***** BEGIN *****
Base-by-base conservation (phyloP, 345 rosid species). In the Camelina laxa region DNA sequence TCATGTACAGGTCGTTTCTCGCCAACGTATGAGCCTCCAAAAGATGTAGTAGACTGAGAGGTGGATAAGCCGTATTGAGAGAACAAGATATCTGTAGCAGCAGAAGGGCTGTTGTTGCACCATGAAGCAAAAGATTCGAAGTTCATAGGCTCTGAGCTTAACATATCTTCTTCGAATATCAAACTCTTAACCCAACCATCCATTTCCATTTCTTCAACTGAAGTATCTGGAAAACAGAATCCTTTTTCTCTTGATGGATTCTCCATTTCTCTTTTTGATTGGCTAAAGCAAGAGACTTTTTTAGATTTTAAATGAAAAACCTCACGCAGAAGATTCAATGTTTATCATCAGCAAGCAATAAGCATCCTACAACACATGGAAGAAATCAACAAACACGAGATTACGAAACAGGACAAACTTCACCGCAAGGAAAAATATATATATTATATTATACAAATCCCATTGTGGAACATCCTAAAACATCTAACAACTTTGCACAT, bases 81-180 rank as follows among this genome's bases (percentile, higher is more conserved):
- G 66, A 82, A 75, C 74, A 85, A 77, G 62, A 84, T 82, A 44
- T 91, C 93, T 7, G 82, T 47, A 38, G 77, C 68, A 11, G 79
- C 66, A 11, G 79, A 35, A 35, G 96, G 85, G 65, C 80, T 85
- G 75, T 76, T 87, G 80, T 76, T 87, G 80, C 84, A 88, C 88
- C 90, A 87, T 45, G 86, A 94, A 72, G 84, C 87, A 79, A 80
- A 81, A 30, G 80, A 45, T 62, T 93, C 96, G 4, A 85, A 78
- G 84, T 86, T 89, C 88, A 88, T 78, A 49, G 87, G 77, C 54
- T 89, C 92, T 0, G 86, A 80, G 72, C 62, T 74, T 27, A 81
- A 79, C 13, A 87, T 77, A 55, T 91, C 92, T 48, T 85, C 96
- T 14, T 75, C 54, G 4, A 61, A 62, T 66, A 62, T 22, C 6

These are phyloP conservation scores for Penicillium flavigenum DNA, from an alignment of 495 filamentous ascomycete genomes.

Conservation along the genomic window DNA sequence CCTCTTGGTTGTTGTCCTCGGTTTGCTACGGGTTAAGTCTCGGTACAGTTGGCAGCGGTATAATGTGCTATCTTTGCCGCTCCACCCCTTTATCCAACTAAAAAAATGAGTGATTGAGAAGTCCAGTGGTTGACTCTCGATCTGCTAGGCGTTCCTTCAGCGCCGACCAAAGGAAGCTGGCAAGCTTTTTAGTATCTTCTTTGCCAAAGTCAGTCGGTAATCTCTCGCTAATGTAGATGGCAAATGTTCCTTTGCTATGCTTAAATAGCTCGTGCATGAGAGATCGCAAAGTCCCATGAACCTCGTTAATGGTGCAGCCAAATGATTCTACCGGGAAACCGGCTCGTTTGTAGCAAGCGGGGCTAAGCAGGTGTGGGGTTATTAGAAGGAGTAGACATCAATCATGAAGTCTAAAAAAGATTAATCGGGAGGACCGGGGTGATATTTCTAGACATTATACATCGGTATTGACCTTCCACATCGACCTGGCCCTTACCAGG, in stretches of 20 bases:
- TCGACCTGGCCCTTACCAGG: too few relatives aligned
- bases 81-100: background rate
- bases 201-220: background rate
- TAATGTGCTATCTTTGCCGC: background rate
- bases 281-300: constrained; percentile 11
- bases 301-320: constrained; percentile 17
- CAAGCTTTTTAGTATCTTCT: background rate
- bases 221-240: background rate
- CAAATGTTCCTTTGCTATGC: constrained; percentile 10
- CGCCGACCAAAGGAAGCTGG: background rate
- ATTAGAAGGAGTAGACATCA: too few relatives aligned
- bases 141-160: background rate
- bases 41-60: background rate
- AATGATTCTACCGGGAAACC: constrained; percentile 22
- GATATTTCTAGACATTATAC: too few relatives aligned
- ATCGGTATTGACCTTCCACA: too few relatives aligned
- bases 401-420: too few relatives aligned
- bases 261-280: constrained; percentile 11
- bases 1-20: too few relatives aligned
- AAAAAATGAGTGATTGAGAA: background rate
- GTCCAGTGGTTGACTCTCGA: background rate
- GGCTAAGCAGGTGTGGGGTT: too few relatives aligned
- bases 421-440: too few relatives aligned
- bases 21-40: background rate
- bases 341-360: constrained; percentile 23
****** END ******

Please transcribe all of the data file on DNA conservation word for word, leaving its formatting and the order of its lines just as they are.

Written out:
Base-by-base conservation (phyloP, 345 rosid species). In the Camelina laxa region DNA sequence TCATGTACAGGTCGTTTCTCGCCAACGTATGAGCCTCCAAAAGATGTAGTAGACTGAGAGGTGGATAAGCCGTATTGAGAGAACAAGATATCTGTAGCAGCAGAAGGGCTGTTGTTGCACCATGAAGCAAAAGATTCGAAGTTCATAGGCTCTGAGCTTAACATATCTTCTTCGAATATCAAACTCTTAACCCAACCATCCATTTCCATTTCTTCAACTGAAGTATCTGGAAAACAGAATCCTTTTTCTCTTGATGGATTCTCCATTTCTCTTTTTGATTGGCTAAAGCAAGAGACTTTTTTAGATTTTAAATGAAAAACCTCACGCAGAAGATTCAATGTTTATCATCAGCAAGCAATAAGCATCCTACAACACATGGAAGAAATCAACAAACACGAGATTACGAAACAGGACAAACTTCACCGCAAGGAAAAATATATATATTATATTATACAAATCCCATTGTGGAACATCCTAAAACATCTAACAACTTTGCACAT, bases 81-180 rank as follows among this genome's bases (percentile, higher is more conserved):
- G 66, A 82, A 75, C 74, A 85, A 77, G 62, A 84, T 82, A 44
- T 91, C 93, T 7, G 82, T 47, A 38, G 77, C 68, A 11, G 79
- C 66, A 11, G 79, A 35, A 35, G 96, G 85, G 65, C 80, T 85
- G 75, T 76, T 87, G 80, T 76, T 87, G 80, C 84, A 88, C 88
- C 90, A 87, T 45, G 86, A 94, A 72, G 84, C 87, A 79, A 80
- A 81, A 30, G 80, A 45, T 62, T 93, C 96, G 4, A 85, A 78
- G 84, T 86, T 89, C 88, A 88, T 78, A 49, G 87, G 77, C 54
- T 89, C 92, T 0, G 86, A 80, G 72, C 62, T 74, T 27, A 81
- A 79, C 13, A 87, T 77, A 55, T 91, C 92, T 48, T 85, C 96
- T 14, T 75, C 54, G 4, A 61, A 62, T 66, A 62, T 22, C 6

These are phyloP conservation scores for Penicillium flavigenum DNA, from an alignment of 495 filamentous ascomycete genomes.

Conservation along the genomic window DNA sequence CCTCTTGGTTGTTGTCCTCGGTTTGCTACGGGTTAAGTCTCGGTACAGTTGGCAGCGGTATAATGTGCTATCTTTGCCGCTCCACCCCTTTATCCAACTAAAAAAATGAGTGATTGAGAAGTCCAGTGGTTGACTCTCGATCTGCTAGGCGTTCCTTCAGCGCCGACCAAAGGAAGCTGGCAAGCTTTTTAGTATCTTCTTTGCCAAAGTCAGTCGGTAATCTCTCGCTAATGTAGATGGCAAATGTTCCTTTGCTATGCTTAAATAGCTCGTGCATGAGAGATCGCAAAGTCCCATGAACCTCGTTAATGGTGCAGCCAAATGATTCTACCGGGAAACCGGCTCGTTTGTAGCAAGCGGGGCTAAGCAGGTGTGGGGTTATTAGAAGGAGTAGACATCAATCATGAAGTCTAAAAAAGATTAATCGGGAGGACCGGGGTGATATTTCTAGACATTATACATCGGTATTGACCTTCCACATCGACCTGGCCCTTACCAGG, in stretches of 20 bases:
- TCGACCTGGCCCTTACCAGG: too few relatives aligned
- bases 81-100: background rate
- bases 201-220: background rate
- TAATGTGCTATCTTTGCCGC: background rate
- bases 281-300: constrained; percentile 11
- bases 301-320: constrained; percentile 17
- CAAGCTTTTTAGTATCTTCT: background rate
- bases 221-240: background rate
- CAAATGTTCCTTTGCTATGC: constrained; percentile 10
- CGCCGACCAAAGGAAGCTGG: background rate
- ATTAGAAGGAGTAGACATCA: too few relatives aligned
- bases 141-160: background rate
- bases 41-60: background rate
- AATGATTCTACCGGGAAACC: constrained; percentile 22
- GATATTTCTAGACATTATAC: too few relatives aligned
- ATCGGTATTGACCTTCCACA: too few relatives aligned
- bases 401-420: too few relatives aligned
- bases 261-280: constrained; percentile 11
- bases 1-20: too few relatives aligned
- AAAAAATGAGTGATTGAGAA: background rate
- GTCCAGTGGTTGACTCTCGA: background rate
- GGCTAAGCAGGTGTGGGGTT: too few relatives aligned
- bases 421-440: too few relatives aligned
- bases 21-40: background rate
- bases 341-360: constrained; percentile 23